Üsküdar, traditionally known in Italian and English as Scutari, in classical antiquity known as Chrysopolis, is a large and densely populated district and municipality of Istanbul, Turkey, on the Anatolian shore of the Bosphorus. It is bordered on the north by Beykoz, on the east by Ümraniye, on the southeast by Ataşehir, on the south by Kadıköy, on the west by the Bosphorus, with the areas of Beşiktaş, Beyoğlu, Eminönü on the opposite shore, it is home to about half a million people. Üsküdar is the usual name for the historic center of the municipality. Üsküdar was called Skoutarion during the Byzantine Empire. This word may have been used to describe the scutum shields that guards used that were made of leather; this is believed because the word scutari means'raw tanned leather'. Others who visited the area called it Escutaire. Üsküdar was founded in the 7th century BC by ancient Greek colonists from Megara as Chrysopolis, a few decades before Byzantium was founded on the opposite shore. According to an ancient Greek geographer, the city received the name Chrysopolis because the Persian empire had a gold depository there or because it was associated with Agamemnon and Chryseis' son, Chryses.
On the other hand, according to an 18th-century writer, it received the name because of the excellence of its harbor. The city was used as a harbor and shipyard and was an important staging post in the wars between the Greeks and Persians. In 410 BC Chrysopolis was taken by the Athenian general Alcibiades, the Athenians used it thenceforth to charge a toll on ships coming from and going to the Black Sea. Long overshadowed by its neighbor Chalcedon during the Hellenistic and Roman period, it maintained its identity and increased its prosperity until it surpassed Chalcedon. Due to its less favorable location with respect to the currents of the Bosporus, however, it never surpassed Byzantium. In AD 324, the final battle between Constantine I, Emperor of the West, Licinius, Emperor of the East, in which Constantine defeated Licinius, took place at Chrysopolis; when Constantine made Byzantium his capital, together with Chalcedon, became suburbs. Chrysopolis remained important throughout the Byzantine period because all trade routes to Asia started there, all Byzantine army units headed to Asia mustered there.
During the brief usurpation of the Armenian general Artabasdos, his eldest son, was defeated with his forces at Chrysopolis by the army of Constantine V, before Artabasdos was deposed by the legitimate emperor Constantine and blinded. For this reason, because of its location across from Constantinople, it was a natural target for anyone aiming at the capital. In the 8th century AD it was taken by a small band of Arabs, who caused considerable destruction and panic in Constantinople, before withdrawing. In 988, a rebellion that nearly toppled Basil II began in Chrysopolis, before he was able to crush with the aid of Russian mercenaries. In the 12th century, the city changed its name to Skoutarion, the name deriving from the Emperor's Skoutarion Palace nearby. In 1338 the Ottoman leader Orhan Gazi took Skoutarion, giving the Ottomans a base within sight of Constantinople for the first time. In the Ottoman period Üsküdar was one of the three communities outside the city walls of Constantinople.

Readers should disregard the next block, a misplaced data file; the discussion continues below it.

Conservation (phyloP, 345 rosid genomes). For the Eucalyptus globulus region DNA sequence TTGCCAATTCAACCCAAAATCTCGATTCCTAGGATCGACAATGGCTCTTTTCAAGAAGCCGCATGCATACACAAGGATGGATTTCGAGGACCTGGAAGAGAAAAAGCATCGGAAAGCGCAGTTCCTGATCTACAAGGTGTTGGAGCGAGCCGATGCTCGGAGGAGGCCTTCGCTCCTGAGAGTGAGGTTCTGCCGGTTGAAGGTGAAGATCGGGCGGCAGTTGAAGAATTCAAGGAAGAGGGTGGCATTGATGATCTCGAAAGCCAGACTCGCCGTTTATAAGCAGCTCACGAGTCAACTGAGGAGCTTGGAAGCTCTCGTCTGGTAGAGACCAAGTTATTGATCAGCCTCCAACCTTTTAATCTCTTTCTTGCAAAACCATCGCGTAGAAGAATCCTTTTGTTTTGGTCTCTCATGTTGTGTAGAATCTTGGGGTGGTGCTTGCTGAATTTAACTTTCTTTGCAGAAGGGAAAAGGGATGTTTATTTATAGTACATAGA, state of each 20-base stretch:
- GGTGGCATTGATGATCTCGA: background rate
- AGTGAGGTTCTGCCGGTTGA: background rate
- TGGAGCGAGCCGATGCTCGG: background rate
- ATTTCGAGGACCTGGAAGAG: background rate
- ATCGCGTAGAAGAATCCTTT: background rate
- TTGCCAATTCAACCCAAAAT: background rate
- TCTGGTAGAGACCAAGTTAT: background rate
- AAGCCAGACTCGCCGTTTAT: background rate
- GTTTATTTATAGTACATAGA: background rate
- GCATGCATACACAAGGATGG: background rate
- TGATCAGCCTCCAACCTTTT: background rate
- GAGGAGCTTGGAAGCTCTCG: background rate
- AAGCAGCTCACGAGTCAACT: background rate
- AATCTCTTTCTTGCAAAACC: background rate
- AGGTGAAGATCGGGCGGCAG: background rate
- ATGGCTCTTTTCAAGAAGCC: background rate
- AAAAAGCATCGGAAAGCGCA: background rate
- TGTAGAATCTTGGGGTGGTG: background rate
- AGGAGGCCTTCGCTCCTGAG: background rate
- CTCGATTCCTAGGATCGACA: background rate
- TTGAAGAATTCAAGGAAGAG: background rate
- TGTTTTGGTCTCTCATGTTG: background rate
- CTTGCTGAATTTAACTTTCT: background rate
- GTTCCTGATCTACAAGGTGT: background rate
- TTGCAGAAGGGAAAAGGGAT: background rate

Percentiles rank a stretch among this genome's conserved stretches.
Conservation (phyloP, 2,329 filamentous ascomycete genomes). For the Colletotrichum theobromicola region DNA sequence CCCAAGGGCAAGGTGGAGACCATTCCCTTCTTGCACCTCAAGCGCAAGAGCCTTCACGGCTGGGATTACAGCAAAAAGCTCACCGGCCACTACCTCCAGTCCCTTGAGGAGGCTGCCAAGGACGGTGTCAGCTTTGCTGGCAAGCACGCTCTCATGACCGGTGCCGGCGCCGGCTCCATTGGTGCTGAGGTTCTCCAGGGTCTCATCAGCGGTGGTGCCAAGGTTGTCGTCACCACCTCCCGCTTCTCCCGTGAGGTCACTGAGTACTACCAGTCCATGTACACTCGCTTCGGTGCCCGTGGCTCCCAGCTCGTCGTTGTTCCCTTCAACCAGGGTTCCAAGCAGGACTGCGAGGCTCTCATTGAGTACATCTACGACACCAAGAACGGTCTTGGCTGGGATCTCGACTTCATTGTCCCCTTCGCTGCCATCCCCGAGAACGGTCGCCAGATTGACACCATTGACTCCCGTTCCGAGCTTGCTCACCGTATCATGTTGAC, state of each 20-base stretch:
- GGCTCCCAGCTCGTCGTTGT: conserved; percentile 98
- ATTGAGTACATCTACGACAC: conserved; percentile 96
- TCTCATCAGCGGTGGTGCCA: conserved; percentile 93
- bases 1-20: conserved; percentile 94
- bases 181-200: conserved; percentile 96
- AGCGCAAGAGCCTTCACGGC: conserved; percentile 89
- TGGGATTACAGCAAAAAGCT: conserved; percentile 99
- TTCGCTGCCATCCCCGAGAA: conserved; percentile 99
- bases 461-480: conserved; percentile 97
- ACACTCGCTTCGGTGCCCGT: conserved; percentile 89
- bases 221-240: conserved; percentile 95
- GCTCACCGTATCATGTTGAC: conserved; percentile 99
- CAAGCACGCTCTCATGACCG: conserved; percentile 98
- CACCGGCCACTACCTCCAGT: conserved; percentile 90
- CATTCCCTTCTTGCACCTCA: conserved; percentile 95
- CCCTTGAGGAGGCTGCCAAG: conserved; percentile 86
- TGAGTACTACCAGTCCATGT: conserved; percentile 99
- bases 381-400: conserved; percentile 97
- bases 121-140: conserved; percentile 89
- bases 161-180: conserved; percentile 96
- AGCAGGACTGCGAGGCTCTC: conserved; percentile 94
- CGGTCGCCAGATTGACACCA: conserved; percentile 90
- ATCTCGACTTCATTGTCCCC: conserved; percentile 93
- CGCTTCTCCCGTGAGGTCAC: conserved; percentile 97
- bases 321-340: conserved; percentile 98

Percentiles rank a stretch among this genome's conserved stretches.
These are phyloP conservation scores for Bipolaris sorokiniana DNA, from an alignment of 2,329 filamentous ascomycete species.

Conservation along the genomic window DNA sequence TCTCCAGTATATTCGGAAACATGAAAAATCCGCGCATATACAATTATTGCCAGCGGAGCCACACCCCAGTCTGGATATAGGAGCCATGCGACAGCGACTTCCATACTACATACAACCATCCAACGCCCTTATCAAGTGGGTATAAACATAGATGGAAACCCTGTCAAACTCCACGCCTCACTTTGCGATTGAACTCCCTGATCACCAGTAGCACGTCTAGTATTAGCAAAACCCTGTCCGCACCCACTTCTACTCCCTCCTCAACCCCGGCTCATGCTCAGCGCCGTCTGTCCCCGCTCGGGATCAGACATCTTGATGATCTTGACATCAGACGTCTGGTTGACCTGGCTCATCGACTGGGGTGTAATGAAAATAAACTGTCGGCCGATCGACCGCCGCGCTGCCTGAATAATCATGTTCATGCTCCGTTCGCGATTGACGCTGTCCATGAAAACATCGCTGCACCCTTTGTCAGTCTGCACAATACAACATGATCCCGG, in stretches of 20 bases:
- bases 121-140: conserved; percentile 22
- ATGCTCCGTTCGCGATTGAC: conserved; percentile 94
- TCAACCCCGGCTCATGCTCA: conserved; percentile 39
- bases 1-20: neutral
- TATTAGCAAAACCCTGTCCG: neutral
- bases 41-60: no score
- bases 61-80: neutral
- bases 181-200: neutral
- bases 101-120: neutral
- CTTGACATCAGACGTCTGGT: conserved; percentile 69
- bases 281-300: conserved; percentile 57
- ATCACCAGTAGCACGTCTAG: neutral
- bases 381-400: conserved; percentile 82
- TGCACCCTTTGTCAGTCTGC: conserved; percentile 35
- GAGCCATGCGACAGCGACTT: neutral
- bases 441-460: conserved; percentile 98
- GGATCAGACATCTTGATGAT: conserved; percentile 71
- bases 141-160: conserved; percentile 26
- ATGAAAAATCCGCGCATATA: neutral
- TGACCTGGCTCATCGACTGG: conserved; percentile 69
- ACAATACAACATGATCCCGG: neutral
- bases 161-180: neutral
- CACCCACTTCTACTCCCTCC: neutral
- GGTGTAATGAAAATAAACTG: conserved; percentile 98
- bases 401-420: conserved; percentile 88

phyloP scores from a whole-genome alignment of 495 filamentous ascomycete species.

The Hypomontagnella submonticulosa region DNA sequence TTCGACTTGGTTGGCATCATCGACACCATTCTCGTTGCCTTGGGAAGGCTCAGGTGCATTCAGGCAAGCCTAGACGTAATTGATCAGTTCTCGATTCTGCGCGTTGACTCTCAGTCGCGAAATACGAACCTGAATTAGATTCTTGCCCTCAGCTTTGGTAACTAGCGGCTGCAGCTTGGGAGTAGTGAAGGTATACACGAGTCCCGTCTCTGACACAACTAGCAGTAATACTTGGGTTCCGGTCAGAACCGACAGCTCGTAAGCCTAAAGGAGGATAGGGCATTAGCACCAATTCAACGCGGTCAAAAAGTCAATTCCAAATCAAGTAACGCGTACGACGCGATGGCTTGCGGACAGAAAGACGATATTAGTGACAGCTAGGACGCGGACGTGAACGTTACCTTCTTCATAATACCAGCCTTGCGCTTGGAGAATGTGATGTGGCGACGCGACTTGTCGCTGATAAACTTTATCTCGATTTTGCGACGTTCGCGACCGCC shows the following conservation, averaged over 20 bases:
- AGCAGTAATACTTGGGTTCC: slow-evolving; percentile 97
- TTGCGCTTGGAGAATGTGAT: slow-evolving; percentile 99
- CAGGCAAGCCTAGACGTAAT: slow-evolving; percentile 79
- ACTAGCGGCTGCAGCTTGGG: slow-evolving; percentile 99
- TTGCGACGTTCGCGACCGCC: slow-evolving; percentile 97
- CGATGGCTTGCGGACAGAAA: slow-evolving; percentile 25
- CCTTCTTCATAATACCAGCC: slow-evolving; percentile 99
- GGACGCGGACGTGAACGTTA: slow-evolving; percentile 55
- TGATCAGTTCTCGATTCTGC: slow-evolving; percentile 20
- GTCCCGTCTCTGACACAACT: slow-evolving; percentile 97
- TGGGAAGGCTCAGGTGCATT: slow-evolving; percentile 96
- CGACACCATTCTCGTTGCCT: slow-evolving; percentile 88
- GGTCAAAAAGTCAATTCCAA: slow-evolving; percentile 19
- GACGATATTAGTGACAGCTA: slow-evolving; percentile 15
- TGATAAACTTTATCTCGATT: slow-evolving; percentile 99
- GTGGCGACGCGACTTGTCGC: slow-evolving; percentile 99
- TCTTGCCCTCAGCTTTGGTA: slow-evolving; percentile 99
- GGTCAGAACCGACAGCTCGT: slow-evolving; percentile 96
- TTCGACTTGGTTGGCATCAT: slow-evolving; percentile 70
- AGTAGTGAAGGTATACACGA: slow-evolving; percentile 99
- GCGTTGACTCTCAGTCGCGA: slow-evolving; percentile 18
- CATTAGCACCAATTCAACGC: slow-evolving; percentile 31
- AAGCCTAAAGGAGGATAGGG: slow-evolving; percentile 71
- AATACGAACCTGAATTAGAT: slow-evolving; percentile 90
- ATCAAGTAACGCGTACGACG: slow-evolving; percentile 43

The area was a major burial ground, today many large cemeteries remain, including Karacaahmet Mezarlığı, Bülbülderesi Mezarlığı, a number of Jewish and Christian cemeteries. Karacaahmet Mezarlığı is one of Istanbul's largest cemeteries; the Bülbülderesi cemetery is next to Fevziye Hatun mosque. The neighborhood suffered during the ethnic-religious violence of the 6 September 1955, Istanbul pogrom. Shops were looted, women raped, many Greeks and Armenians left; the district of Üsküdar is one of Istanbul's oldest-established residential areas. It is directly opposite the old city of Eminönü and transport across the Bosphorus is easy by boat or bridge. So there are well-established communities here, many retired people, many residents commute to the European side for work or school. During the rush-hour, the waterfront is bustling with people running from ferryboats and motorboats onto buses and minibuses. Üsküdar has the smell of the sea, the sound of foghorns and seagulls and one of the best views of the city.
As of 2006, the central square is being dug up for a tunnel under the Bosphorus which will carry an underground railway. However, this is predictably continuously running into artifacts of great archaeological value; the area behind the ferry dock is a busy shopping district, with many restaurants and a number of important Ottoman mosques. However, there are few cafes, billiard halls, places for youth to congregate; the private Üsküdar University, founded by the Human Values and Mental Health Foundation, has a campus here. Uskudar has two public libraries: Selimiye Public Library. Üsküdar is a municipality within borders of Istanbul Metropolitan Municipality. The municipality is subdivided into neighborhoods; the boundaries and names of the official neighborhoods change from time to time and sometimes do not correspond to recognized neighborhoods or to residents' own perceptions. The most prominent neighborhood is Üsküdar's historic center, centered on the ferr